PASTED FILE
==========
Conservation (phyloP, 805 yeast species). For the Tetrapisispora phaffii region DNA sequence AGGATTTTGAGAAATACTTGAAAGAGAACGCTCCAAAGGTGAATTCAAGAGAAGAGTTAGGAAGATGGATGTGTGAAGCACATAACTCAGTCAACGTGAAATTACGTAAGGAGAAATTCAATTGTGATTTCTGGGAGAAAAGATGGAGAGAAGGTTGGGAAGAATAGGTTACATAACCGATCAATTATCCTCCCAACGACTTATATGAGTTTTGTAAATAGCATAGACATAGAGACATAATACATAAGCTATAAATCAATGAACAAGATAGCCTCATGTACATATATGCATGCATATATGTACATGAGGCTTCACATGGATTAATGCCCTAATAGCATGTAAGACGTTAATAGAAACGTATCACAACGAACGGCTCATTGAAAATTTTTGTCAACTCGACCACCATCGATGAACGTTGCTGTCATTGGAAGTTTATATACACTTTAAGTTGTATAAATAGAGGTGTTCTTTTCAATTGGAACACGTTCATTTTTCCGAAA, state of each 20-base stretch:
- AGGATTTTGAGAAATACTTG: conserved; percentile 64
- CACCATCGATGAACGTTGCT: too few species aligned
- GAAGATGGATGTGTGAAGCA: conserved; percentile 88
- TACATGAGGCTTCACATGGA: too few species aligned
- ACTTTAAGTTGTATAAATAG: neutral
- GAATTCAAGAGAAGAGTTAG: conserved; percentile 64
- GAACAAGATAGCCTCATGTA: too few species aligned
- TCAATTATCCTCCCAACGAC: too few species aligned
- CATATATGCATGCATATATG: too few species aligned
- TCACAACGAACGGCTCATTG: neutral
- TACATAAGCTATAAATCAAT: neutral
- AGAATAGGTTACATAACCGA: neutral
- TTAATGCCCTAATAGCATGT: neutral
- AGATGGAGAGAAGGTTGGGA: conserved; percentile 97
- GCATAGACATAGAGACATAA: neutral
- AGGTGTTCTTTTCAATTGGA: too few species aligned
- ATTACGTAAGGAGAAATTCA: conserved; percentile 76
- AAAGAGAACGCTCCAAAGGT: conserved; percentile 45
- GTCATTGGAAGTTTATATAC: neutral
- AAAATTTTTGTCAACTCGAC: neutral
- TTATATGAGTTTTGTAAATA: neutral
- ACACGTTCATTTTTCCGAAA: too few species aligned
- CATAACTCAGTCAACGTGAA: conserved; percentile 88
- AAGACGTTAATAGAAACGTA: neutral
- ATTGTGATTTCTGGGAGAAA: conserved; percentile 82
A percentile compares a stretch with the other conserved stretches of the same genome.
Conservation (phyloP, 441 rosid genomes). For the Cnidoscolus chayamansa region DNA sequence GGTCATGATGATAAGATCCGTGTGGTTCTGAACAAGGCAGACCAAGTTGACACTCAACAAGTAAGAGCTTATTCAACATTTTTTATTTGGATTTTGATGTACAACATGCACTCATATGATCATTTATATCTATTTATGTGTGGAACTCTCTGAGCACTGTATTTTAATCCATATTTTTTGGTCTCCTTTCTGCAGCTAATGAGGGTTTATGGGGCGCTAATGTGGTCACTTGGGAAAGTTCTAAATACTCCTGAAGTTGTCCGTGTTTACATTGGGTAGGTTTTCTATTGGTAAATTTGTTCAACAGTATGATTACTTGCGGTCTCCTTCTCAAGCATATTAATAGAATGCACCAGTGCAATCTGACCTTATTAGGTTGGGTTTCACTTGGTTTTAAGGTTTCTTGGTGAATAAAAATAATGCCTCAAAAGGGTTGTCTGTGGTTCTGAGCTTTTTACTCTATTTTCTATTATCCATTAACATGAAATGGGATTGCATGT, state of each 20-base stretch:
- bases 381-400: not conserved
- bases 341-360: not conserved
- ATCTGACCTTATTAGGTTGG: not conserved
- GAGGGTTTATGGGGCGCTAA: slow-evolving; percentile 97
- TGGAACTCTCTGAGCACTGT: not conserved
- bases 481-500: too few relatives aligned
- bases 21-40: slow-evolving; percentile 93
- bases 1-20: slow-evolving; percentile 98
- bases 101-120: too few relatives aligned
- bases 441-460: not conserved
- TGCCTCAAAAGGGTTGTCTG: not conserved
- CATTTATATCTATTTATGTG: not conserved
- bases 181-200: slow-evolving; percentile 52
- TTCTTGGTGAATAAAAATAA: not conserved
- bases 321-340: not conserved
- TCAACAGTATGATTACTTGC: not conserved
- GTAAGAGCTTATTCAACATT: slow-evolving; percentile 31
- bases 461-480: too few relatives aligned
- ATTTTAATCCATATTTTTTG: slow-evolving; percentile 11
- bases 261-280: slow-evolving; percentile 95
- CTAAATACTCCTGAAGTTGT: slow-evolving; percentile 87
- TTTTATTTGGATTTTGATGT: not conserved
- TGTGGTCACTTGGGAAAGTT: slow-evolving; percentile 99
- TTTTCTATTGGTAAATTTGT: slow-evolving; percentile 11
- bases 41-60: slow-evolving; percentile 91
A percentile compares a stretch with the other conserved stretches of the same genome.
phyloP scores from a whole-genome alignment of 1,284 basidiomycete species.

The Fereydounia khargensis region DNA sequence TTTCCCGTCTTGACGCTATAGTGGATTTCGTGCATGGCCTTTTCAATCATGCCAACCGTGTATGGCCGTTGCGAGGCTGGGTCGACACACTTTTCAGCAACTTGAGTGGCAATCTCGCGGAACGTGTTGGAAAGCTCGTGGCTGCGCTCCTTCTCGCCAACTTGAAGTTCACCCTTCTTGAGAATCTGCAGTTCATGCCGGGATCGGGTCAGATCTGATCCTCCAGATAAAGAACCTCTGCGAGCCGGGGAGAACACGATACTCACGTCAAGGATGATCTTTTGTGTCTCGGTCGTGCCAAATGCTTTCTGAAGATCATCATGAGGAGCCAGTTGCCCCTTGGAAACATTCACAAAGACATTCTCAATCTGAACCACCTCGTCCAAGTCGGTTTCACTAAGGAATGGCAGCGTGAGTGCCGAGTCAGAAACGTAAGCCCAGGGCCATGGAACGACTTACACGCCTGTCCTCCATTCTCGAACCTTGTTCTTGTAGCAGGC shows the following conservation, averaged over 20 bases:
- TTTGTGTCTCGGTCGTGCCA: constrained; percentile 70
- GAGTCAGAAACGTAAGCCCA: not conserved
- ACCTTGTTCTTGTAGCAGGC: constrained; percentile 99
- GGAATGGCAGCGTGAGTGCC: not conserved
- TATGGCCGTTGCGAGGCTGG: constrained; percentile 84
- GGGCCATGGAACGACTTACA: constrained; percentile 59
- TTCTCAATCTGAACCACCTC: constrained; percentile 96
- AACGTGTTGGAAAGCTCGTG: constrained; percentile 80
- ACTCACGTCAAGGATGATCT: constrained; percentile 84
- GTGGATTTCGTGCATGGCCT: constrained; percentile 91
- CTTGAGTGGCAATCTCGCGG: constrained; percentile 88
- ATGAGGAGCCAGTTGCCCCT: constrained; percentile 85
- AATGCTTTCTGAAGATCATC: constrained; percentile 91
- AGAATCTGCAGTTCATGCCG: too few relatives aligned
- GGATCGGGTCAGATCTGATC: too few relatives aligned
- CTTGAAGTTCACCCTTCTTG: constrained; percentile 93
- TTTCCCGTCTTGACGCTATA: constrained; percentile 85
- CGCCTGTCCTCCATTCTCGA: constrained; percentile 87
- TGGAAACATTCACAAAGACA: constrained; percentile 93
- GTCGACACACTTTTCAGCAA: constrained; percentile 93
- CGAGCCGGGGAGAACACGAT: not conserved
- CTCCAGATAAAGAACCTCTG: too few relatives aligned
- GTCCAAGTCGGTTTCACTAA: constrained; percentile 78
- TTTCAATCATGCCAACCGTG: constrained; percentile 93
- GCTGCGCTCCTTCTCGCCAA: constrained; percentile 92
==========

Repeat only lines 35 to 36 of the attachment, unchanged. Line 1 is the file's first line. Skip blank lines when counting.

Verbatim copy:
- bases 21-40: slow-evolving; percentile 93
- bases 1-20: slow-evolving; percentile 98